Broncos, Colin Kaepernick and 49ers continue waiting game in trade talks

ENGLEWOOD, Colo. – Another week has begun with the Denver Broncos slow-speed chase of quarterback Colin Kaepernick.

And as the San Francisco 49ers opened their offseason program Monday, Kaepernick was in attendance for a team meeting and thus, still a 49ers quarterback. So, while the Broncos' pursuit of Kaepernick is real and has advanced well beyond trade-rumor status, it's clear the Broncos get more leverage in this if they continue to show patience.

It is still an acquisition that has plenty of hurdles between where things stand right now and Kaepernick actually showing up at the Broncos’ suburban Denver complex. Hurdles such as:

Money: The Broncos, according to the NFL Players Association, have $1.62 million worth of salary cap space. Kaepernick’s $11.9 million base salary for the 2016 season is guaranteed no matter where he is and what uniform he wears. Kaepernick wants to be shown how he will receive that $11.9 million. The Broncos, who would have to tweak a deal or two of players on their current roster as well as make a roster move or two to add Kaepernick, want the 49ers to pick up $4.9 million of it in a trade. The 49ers, to this point, have declined. So, Kaepernick went to work Monday to the 49ers’ Santa Clara, California, facility.

Money II: Guaranteed money is just that – guar-an-teed. Few, if any, players are going to have the inclination to surrender dollars that are, even if they do nothing, guaranteed to be in their bank accounts. And in a league where teams release players all of the time with years remaining on their contracts or demand players take pay cuts with the threat of being released if they don’t, Kaepernick really has no compelling reason to surrender money that’s already his other than if he simply wanted to escape the 49ers that badly. So, the longer the Broncos wait, the closer Kaepernick gets to having to stay with a team that has both benched and shopped him.

Money III: The 49ers are paying Kaepernick some, or all, of that $11.9 million no matter what happens. So, the wait-and-see mode the Broncos have shifted into rests on that fact. Sure, the 49ers would like the best draft pick possible in a trade and they’d like to have to pick up as little of the $11.9 million as possible in a trade. But the fact is if they keep Kaepernick, they pay the $11.9 million. If they release Kaepernick and then he signs with the Broncos, or somebody else, the 49ers are picking up the difference between what Kaepernick’s salary is for 2016 and $11.9 million. So, in the end, $4.9 million might be the best they can do. If they come to that conclusion then a trade gets done.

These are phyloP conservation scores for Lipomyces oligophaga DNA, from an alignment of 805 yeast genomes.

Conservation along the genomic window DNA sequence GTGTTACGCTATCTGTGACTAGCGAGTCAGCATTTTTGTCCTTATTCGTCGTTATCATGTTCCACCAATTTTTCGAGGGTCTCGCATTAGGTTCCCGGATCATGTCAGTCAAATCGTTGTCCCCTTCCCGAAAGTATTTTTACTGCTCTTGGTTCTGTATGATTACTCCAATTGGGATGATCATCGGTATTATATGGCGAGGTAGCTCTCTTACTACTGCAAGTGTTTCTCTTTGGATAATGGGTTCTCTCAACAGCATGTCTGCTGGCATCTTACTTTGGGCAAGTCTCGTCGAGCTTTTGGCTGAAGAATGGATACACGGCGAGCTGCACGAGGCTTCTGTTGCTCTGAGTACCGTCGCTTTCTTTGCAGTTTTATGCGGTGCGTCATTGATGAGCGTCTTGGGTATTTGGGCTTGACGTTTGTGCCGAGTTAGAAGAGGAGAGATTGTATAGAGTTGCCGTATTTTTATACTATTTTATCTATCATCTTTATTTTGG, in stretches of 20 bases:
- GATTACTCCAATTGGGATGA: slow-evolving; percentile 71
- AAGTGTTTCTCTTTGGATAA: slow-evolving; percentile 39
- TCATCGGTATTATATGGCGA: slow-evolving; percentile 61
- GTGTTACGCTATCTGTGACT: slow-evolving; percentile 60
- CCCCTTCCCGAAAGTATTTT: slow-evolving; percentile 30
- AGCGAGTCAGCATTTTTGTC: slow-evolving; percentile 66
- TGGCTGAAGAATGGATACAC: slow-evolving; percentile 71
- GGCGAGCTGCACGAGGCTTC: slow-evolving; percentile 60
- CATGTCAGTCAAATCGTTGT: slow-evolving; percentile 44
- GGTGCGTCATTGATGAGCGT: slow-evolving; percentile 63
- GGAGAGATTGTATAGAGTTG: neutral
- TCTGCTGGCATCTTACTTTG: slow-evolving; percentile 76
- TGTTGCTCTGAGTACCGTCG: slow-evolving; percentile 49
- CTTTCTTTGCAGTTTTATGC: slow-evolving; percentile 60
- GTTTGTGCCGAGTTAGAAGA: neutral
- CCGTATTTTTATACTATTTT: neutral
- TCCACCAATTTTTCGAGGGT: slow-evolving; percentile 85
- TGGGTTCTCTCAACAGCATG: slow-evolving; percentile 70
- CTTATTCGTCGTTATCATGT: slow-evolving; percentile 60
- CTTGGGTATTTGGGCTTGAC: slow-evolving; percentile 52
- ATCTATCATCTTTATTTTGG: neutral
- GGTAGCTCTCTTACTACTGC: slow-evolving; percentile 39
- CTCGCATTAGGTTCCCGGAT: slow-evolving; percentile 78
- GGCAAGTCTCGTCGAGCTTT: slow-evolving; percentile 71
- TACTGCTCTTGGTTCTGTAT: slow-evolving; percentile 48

Money IV: While most of the discussion in the Kaepernick trade has centered around the 2016 portion of the contract, the Broncos aren’t going to want to have the final four years of the deal on the books either with salary cap figures of $19.366 million in ’17, $19.866 million in ’18, $19.2 million in ’19 and $21.4 million in ’20. The 2017 base salary of $14.5 million is guaranteed on April 1, 2017, and $5.2 million of his $15 million base salary is guaranteed on April 1, 2018. And the Broncos, after all, are the team that went to Peyton Manning for a pay cut after a 39-touchdown season, so the rest of Kaepernick's deal is not really in their wheelhouse either.

Time: The 49ers are already into their offseason program while the Broncos open theirs April 18. Mark Sanchez, already well-versed in the Broncos’ offensive terminology and playbook, is throwing to teammates in California – they were set for a field trip to Von Miller’s “Dancing with the Stars’’ appearance Monday night. The clock is ticking on all this for Kaepernick, who is also coming off three surgeries, to be able to compete for the starting job like a guy the Broncos would be willing to pay $7 million for next season. The draft is at the end of the month and the Broncos begin their organized team activities (OTAs), when they can do 11-on-11 on-field work, in May. If you're Kaepernick and you don't get into the team's meetings before OTAs, your chances of winning the job take a significant hit.

Put it all together and the bottom line is eventually the money issues, most notably the idea the 49ers have to pay $11.9 million to Kaepernick no matter what, will create a deadline. The 49ers have entertained offers for Kaepernick because they benched him last season and things have soured. The longer the Broncos wait, the more leverage the Broncos get because Kaepernick doesn’t want to be in San Francisco and the team has already shown they’d be more than willing to live without him.